Forgive me, but I’m feeling academic today.
There’s a good chance President Obama’s plan to expand offshore drilling won’t go smoothly. You all know why.
The oil spill in the Gulf of Mexico is a classic triggering event, and not a welcome one if your future is staked to the oil business. People are certain to change their views about offshore drilling as a result of this incident.
History is full of triggering events. Three Mile Island, in 1979, triggered enough fear and anxiety to kill the expansion of American nuclear power. The Exxon Valdez oil spill of 1989 triggered legislation mandating double-hull construction for supertankers.
The Kent State shootings, which occurred 40 years ago tomorrow on my campus, galvanized America’s opposition to the war in Southeast Asia.
Most people know the term, “triggering event.” But wise PR practitioners know to anticipate them — and even create them. Pat Jackson’s behavioral model of public relations gives the triggering event a central role in strategy. The key, says Jackson, is to understand what people are able, willing and ready to do. Then make it possible.
In public relations, behavior is the only evaluation that counts…Yet too many practitioners think of themselves as communicators. They believe their objective is to move information, facts, data or feelings. And they evaluate success by the number of clips, attendance, reach, or similar measures. To all of which knowledgeable employers ask: So what? What has changed because of this? Never mind what our publics are thinking; the question is, what are they doing?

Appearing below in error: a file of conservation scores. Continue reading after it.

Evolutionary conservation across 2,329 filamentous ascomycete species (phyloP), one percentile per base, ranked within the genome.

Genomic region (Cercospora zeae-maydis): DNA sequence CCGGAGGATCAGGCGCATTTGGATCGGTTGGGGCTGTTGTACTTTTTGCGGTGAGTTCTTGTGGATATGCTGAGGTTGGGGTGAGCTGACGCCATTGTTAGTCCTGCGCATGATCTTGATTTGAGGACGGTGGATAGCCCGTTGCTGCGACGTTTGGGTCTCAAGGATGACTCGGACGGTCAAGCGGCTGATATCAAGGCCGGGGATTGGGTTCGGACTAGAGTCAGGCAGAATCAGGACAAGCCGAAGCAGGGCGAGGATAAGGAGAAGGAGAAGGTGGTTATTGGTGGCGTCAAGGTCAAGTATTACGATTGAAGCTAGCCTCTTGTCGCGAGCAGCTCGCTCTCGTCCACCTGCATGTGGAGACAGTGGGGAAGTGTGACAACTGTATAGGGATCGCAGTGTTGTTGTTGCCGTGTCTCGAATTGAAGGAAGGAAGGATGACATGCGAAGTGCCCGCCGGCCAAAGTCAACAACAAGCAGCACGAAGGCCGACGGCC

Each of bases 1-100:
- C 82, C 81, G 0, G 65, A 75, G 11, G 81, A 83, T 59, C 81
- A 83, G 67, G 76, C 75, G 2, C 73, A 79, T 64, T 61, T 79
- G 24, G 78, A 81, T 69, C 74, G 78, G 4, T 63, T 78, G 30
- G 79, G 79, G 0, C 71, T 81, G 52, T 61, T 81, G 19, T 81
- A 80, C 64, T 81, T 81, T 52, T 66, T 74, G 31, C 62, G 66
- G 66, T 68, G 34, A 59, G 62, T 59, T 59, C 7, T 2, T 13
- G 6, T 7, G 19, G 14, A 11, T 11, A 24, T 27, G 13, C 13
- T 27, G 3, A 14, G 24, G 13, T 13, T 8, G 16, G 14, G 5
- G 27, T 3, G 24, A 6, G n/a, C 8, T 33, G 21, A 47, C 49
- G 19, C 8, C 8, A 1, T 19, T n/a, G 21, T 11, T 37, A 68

Public Relations Practices: Managerial Case Studies and Problems (Center & Jackson)
Jackson’s simplified behavior model looks like this:
In the communication process as Jackson presents it, awareness and knowledge of an idea creates a predisposition to act on the message. Of course, not everyone pays attention or is moved to the stage of “latent readiness.” But those who are may be moved along by the triggering event.
There’s nothing sinister going on here, just simple persuasion aimed at people predisposed to take action anyway. It aligns public need with opportunity to fulfill that need.
Jackson told us that successful PR practitioners build triggering events into their plans, shifting the emphasis to behaviors instead of communication. Those behaviors are the measurable outcomes that often elude the people who focus on impressions, reach, ad equivalency and other nonsense.
Behaviors are the bottom-line outcomes CEOs understand.
Some examples to illustrate:
Harnessing a news event. A fire department, following the death of a local family from carbon monoxide poisoning, creates “CO Action Week.” The department enlists the gas company, a local retailer and a manufacturer of CO detectors to help.
By week’s end, 2,000 homeowners install CO detectors for the first time — CO detectors bought (at a discount) from the sponsoring manufacturer through the sponsoring retailer. It’s a public service with a measurable and profitable outcome. Win-win. Just be careful your campaign isn’t seen as exploiting tragedy.
Update 5-5-2010: Here’s another example, and germane to this post. It’s how P&G involves it’s “Dawn” brand in oil-spill cleanup. Some will be cynical, but this is a fine example of corporate social responsibility.
Aligning with nature’s issues. It’s spring in the Midwest, and homeowners are again dealing with the arrival of Canada geese. What better time to position “Goose-B-Gone.” Your staff ornithologist will make a fine resource for media. And let’s not forget the interest you might drum up among gardening bloggers or HGTV producers.